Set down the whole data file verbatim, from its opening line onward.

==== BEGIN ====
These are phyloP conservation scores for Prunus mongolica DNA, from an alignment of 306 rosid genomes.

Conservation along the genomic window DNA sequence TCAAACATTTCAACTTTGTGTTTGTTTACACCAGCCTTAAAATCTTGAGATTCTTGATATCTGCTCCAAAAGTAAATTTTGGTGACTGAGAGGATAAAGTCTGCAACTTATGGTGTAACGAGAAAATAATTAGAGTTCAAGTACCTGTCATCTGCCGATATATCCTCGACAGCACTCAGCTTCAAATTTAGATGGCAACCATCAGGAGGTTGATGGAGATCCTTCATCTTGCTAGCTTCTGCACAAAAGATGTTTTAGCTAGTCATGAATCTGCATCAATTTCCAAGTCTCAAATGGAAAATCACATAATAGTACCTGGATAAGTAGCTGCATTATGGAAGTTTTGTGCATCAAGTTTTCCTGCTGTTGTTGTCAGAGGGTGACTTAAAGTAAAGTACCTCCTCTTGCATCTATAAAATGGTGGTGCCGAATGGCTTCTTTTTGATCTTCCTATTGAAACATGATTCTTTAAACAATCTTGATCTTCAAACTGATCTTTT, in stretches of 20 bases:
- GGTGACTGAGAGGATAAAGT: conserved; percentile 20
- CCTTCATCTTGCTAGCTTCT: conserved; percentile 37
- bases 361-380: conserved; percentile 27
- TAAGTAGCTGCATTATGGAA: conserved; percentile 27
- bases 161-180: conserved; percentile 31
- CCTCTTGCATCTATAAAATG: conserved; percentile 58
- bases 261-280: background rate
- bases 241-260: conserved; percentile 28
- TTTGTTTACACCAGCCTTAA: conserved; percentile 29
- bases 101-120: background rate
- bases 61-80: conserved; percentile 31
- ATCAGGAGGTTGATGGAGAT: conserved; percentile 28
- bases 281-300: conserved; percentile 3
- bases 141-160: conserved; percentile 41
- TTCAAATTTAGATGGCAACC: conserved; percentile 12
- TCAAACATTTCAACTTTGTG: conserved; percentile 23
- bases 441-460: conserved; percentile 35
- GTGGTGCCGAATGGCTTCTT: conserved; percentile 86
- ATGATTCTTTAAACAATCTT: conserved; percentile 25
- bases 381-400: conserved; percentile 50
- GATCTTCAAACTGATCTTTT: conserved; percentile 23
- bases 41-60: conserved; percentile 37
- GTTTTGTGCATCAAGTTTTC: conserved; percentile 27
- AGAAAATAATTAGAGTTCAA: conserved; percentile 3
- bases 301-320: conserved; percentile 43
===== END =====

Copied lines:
These are phyloP conservation scores for Prunus mongolica DNA, from an alignment of 306 rosid genomes.

Conservation along the genomic window DNA sequence TCAAACATTTCAACTTTGTGTTTGTTTACACCAGCCTTAAAATCTTGAGATTCTTGATATCTGCTCCAAAAGTAAATTTTGGTGACTGAGAGGATAAAGTCTGCAACTTATGGTGTAACGAGAAAATAATTAGAGTTCAAGTACCTGTCATCTGCCGATATATCCTCGACAGCACTCAGCTTCAAATTTAGATGGCAACCATCAGGAGGTTGATGGAGATCCTTCATCTTGCTAGCTTCTGCACAAAAGATGTTTTAGCTAGTCATGAATCTGCATCAATTTCCAAGTCTCAAATGGAAAATCACATAATAGTACCTGGATAAGTAGCTGCATTATGGAAGTTTTGTGCATCAAGTTTTCCTGCTGTTGTTGTCAGAGGGTGACTTAAAGTAAAGTACCTCCTCTTGCATCTATAAAATGGTGGTGCCGAATGGCTTCTTTTTGATCTTCCTATTGAAACATGATTCTTTAAACAATCTTGATCTTCAAACTGATCTTTT, in stretches of 20 bases:
- GGTGACTGAGAGGATAAAGT: conserved; percentile 20
- CCTTCATCTTGCTAGCTTCT: conserved; percentile 37
- bases 361-380: conserved; percentile 27
- TAAGTAGCTGCATTATGGAA: conserved; percentile 27
- bases 161-180: conserved; percentile 31
- CCTCTTGCATCTATAAAATG: conserved; percentile 58
- bases 261-280: background rate
- bases 241-260: conserved; percentile 28
- TTTGTTTACACCAGCCTTAA: conserved; percentile 29
- bases 101-120: background rate
- bases 61-80: conserved; percentile 31
- ATCAGGAGGTTGATGGAGAT: conserved; percentile 28
- bases 281-300: conserved; percentile 3
- bases 141-160: conserved; percentile 41
- TTCAAATTTAGATGGCAACC: conserved; percentile 12
- TCAAACATTTCAACTTTGTG: conserved; percentile 23
- bases 441-460: conserved; percentile 35
- GTGGTGCCGAATGGCTTCTT: conserved; percentile 86
- ATGATTCTTTAAACAATCTT: conserved; percentile 25
- bases 381-400: conserved; percentile 50
- GATCTTCAAACTGATCTTTT: conserved; percentile 23
- bases 41-60: conserved; percentile 37
- GTTTTGTGCATCAAGTTTTC: conserved; percentile 27
- AGAAAATAATTAGAGTTCAA: conserved; percentile 3
- bases 301-320: conserved; percentile 43